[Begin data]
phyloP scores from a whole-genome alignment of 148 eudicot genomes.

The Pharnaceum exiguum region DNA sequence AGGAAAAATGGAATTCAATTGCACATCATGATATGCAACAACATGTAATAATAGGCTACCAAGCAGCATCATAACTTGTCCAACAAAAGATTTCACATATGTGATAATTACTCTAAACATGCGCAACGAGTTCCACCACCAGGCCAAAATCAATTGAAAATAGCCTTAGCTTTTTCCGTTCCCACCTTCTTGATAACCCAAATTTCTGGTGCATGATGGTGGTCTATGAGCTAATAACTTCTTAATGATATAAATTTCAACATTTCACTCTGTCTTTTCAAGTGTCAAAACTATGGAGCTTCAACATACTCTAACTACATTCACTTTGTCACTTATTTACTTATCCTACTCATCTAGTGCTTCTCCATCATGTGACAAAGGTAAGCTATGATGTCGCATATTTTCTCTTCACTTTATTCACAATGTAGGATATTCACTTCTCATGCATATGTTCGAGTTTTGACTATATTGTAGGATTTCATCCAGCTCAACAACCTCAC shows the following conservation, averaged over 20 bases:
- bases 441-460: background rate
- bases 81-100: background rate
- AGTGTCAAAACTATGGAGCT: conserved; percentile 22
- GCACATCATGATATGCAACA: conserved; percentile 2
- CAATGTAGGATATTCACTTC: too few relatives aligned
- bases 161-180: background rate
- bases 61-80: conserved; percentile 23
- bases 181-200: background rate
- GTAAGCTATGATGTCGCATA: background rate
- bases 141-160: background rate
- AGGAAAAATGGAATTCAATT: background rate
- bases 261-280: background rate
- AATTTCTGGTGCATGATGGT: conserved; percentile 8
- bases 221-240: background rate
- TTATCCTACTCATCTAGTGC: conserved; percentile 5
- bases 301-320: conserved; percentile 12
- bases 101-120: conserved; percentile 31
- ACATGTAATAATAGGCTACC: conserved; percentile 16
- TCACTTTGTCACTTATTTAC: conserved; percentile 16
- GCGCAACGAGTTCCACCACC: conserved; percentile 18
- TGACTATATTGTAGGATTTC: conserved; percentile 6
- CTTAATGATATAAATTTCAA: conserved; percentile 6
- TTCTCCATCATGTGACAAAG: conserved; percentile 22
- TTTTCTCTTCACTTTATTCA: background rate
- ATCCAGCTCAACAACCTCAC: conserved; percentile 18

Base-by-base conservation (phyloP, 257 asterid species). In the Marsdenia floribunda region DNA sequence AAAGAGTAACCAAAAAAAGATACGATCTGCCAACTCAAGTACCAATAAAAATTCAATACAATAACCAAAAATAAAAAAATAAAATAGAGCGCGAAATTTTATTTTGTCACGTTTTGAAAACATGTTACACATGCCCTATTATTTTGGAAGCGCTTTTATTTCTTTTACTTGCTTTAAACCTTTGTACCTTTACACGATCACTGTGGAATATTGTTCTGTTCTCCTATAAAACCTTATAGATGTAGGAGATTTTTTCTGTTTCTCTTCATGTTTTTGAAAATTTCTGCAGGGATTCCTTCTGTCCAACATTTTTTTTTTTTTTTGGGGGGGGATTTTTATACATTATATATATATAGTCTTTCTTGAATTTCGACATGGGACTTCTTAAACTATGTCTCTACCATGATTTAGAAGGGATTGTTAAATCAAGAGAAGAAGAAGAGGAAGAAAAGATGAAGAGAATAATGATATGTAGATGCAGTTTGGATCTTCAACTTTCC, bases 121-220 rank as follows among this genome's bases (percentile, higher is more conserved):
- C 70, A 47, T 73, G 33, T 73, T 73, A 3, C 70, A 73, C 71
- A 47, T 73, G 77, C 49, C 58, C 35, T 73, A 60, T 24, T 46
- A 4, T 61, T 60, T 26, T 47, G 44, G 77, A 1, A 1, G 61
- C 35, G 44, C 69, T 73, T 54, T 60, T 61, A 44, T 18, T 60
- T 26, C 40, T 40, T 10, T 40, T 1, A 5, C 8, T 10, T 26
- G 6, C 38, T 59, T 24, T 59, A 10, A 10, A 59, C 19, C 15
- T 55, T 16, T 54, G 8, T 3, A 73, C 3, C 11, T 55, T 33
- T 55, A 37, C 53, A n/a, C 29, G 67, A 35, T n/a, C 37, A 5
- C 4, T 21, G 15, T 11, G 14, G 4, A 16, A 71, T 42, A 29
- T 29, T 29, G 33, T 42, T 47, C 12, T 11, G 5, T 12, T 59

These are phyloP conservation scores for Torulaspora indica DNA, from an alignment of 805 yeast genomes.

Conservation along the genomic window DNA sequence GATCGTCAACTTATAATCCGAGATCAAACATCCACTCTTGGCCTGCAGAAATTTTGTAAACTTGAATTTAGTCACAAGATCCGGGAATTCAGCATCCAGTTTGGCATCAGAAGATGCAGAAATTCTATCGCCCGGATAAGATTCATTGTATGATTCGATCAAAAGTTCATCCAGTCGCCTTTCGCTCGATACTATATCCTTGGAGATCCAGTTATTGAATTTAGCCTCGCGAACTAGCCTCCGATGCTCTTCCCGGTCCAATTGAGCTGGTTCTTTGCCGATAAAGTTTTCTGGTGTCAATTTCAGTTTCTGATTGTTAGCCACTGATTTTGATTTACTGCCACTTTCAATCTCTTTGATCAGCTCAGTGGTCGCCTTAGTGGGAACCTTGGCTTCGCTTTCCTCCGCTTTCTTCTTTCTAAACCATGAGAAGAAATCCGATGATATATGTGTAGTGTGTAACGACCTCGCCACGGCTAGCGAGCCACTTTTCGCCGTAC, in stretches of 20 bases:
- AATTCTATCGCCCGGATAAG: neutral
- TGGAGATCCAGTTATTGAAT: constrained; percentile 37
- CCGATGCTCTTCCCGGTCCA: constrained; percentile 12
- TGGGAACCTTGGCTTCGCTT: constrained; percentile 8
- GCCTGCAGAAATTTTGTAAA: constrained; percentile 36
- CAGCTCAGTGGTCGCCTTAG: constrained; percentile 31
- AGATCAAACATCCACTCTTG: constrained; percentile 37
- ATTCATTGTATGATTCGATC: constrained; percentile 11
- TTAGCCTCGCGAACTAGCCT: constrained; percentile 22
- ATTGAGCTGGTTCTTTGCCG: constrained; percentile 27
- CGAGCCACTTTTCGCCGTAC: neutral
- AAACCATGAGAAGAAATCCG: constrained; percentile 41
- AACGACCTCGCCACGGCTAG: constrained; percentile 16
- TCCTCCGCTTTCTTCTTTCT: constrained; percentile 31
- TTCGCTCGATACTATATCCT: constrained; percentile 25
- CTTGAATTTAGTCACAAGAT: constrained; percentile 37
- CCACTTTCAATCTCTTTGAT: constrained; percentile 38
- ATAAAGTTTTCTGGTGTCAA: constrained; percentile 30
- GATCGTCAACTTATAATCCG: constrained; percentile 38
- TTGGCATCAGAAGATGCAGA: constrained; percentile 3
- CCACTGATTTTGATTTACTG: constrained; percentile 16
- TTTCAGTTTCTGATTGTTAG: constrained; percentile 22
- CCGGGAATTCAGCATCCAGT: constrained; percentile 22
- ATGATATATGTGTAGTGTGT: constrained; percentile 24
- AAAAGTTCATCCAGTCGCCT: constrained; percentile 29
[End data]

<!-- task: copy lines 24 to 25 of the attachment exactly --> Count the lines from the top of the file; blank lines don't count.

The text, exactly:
- CTTAATGATATAAATTTCAA: conserved; percentile 6
- TTCTCCATCATGTGACAAAG: conserved; percentile 22